It extends from structures to interactions, so sweetly simple, open and direct in a way people in my own culture never seem to be, and into relationships, where people seem to take deep, honest pleasure in each other, in shared moments however trivial. I read to learn. All three stories have female narrators, and reflect positively on relationships between women. In that, and in the warm, uncluttered relationships between brothers and sisters, girlfriends and boyfriends, they are a relief, fresh air. They extend an invitation to feel differently, through the senses and through the heart however wounded, to feel simply and attend to the blissful comfort of soft sand under your bare toes or a sweet memory drifting into a dream, and then to take than receptiveness to pleasure into all your relationships.

It's true I think that Banana Yoshimoto's narrator is always the same person, for all her interiority and however much her names, background, circumstances and impulses vary, her voice doesn't. One reviewer calls it the voice of a generation, of Tokyo youth. This class strikes me as privileged and self-absorbed, but I can't help but admire the avidity and passion they invest in such activities as waking from sleep or planning a date, I can't help but be smitten by their mutualism, their joy in each other.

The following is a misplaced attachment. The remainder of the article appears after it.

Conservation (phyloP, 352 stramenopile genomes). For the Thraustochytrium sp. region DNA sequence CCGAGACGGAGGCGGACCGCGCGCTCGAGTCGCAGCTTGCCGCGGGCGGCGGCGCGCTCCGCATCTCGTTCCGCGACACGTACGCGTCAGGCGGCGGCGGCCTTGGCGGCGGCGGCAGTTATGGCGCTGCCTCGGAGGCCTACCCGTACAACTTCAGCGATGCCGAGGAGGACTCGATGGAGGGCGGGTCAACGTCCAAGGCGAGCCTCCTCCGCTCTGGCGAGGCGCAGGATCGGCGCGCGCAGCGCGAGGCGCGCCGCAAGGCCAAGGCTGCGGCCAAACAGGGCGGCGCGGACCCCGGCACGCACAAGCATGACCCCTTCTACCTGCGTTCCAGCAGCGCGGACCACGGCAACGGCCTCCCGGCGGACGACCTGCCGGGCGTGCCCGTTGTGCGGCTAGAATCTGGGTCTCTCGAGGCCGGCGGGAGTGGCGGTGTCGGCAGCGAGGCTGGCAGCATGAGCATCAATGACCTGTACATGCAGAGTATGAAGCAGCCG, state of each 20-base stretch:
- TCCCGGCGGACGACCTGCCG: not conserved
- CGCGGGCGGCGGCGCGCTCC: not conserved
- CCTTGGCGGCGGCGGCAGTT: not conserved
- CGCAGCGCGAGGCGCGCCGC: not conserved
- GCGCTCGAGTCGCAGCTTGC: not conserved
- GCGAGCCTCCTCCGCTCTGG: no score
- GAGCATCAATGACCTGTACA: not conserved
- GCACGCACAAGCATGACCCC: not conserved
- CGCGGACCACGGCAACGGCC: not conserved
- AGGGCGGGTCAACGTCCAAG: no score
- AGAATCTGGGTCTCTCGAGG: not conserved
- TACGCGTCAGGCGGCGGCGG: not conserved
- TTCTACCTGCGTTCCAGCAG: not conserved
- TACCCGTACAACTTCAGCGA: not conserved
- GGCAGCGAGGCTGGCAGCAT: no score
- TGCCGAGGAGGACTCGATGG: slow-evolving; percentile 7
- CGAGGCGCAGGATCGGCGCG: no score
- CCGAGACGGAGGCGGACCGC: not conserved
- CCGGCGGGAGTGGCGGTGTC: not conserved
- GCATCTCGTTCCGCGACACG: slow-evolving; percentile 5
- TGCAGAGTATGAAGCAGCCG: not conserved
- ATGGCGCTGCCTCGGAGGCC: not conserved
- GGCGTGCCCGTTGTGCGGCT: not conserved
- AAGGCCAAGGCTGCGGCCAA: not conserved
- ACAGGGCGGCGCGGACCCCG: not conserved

The insulated, private experience Yoshimoto so fluidly communicates resonates in me a certain nostalgia for my fairly unhappy teens. It reminds me that sometimes just holding it together, just getting through the day, is enough of a victory. This nostalgia reminds us that we need our age-mates. View all 10 comments. I didn't enjoy this book quite as much but it was still fun to read. She writes of contemporary life but also dips into magical realism. The book follows three different women who are bewitched in some way into a spiritual sleep- one finds herself sleepwalking at night, one finds her sleep haunted by the ghost of a woman whom she was once pitted against in a love triangl 3.

The book follows three different women who are bewitched in some way into a spiritual sleep- one finds herself sleepwalking at night, one finds her sleep haunted by the ghost of a woman whom she was once pitted against in a love triangle and the third in a relationship with a man whose wife is in a coma finds herself suddenly unable to stay awake.

Each of the three stories were charming in their own way. They had a magical quality about them. The young women in each story were interesting and likeable as protagonists. The writing was the strongest point of the book for me, as it was with Banana's other work.